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James A. Altena
Fanfare, January 2012

The chorus is excellent…The recorded sound is entirely satisfactory…this performance is enthusiastically recommended, and is an outside candidate for the 2012 Want List. © 2012 Fanfare Read complete review on Fanfare

Karl Lozier
Positive Feedback Online, November 2011

it was immediately appealing to me…All the voices seemed particularly good, full and pleasingly sounding and the Blu-ray audio quality is easily the equal of any I have heard during the past few months as is the orchestral performance (same goes for the video quality). © 2011 Positive Feedback Online Read complete review

Lawrence Devoe, August 2011

The Performance

Pyotr Ilyich Tchaikovsky, best known for his symphonic and balletic scores, was also a prolific opera composer. After Evgeny Onegin, Pique Dame is his most performed opera. Pique Dame is based on Pushkin’s short story of a troubled Russian army officer who sees his way to fortune by obtaining the secret to winning at card games. The officer, Herman, encounters a vulnerable young woman, Lisa, whose grandmother, the Countess, has the secret to the winning hand. Herman eventually steals this secret only to have it fail him at the critical moment. His suicide at the gambling table, after seeing the spirit of the old Countess whom he had frightened to death, is one of the great dramatic moments in all of opera.

This 2010 Barcelona production, in period costume and settings, goes to great lengths to recreate the excitement at the work’s premiere. To a large degree, it succeeds in this respect. With the exception of soprano Emily Magee (Lisa), contralto Ewa Podles (Countess) and baritone Ludovic Tezier (Prince Yeletsky), the cast will be largely unfamiliar to many non-European viewers. Fortunately, the major roles of Herman (Mischa Didyk) and Tomsky (Lado Ataneli) are in good hands. Michael Boder, music director of the Gran Teatre del Liceu, paces his forces adroitly and supports his singers superbly. The videography is at Opus Arte’s usual high standard.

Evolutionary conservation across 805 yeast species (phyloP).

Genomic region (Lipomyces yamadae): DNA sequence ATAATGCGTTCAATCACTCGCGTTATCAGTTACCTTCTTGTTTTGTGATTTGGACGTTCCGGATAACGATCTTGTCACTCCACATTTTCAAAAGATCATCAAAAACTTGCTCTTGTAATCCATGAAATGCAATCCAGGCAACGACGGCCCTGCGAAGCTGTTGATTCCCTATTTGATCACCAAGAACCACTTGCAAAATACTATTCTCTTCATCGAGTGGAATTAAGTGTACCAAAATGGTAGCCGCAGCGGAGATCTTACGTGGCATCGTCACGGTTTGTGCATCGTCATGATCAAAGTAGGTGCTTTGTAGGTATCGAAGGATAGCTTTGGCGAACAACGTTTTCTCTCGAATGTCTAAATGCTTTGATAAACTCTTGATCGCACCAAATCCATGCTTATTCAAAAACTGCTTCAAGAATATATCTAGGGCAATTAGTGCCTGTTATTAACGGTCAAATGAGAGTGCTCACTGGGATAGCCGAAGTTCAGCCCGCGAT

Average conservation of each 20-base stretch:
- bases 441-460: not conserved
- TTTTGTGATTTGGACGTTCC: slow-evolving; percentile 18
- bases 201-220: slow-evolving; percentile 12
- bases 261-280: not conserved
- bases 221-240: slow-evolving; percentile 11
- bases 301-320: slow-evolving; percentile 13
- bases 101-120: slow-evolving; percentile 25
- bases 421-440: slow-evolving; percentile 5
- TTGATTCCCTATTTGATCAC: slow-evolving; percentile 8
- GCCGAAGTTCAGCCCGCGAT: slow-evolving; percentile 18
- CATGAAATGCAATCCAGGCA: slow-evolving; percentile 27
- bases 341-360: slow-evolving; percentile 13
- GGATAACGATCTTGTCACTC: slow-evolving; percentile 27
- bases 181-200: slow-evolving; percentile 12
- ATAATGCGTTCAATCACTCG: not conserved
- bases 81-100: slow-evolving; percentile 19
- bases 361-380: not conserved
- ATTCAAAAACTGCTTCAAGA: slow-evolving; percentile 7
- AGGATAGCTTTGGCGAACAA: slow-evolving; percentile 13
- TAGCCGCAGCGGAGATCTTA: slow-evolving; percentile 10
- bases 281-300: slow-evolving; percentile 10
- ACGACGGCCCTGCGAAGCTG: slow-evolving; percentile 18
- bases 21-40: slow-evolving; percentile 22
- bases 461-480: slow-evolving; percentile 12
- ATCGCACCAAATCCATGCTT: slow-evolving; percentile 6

Video Quality

There is an off-the-screen palpability to this production. The costumes and settings are simply outstanding in the best grand opera tradition. The videography is as good as it gets for an opera production. The colors and details as evidenced in the Act II pastorale sequence are eye-popping. With plenty of close ups, it is fortunate that most of the principals are reasonably telegenic. The sole yet important exception is soprano Magee who appears too matronly for her ingenue role.

Audio Quality

Tchaikovsky wrote some of the most atmospheric music on the planet and this score is no exception. The sound engineers receive high praise for near perfect balance between singers and the orchestra. Maestro Boder who has led his players for the past three years elicits a fine sense of detail from the pit that helps the dramatic sense of this piece immensely. Of course it does not hurt that vocal performances turned in by most of the soloists and chorus are first rate. There is a very modest contribution from the surround channels in the DTS-HD Master Audio 5.1 soundtrack.

Supplemental Materials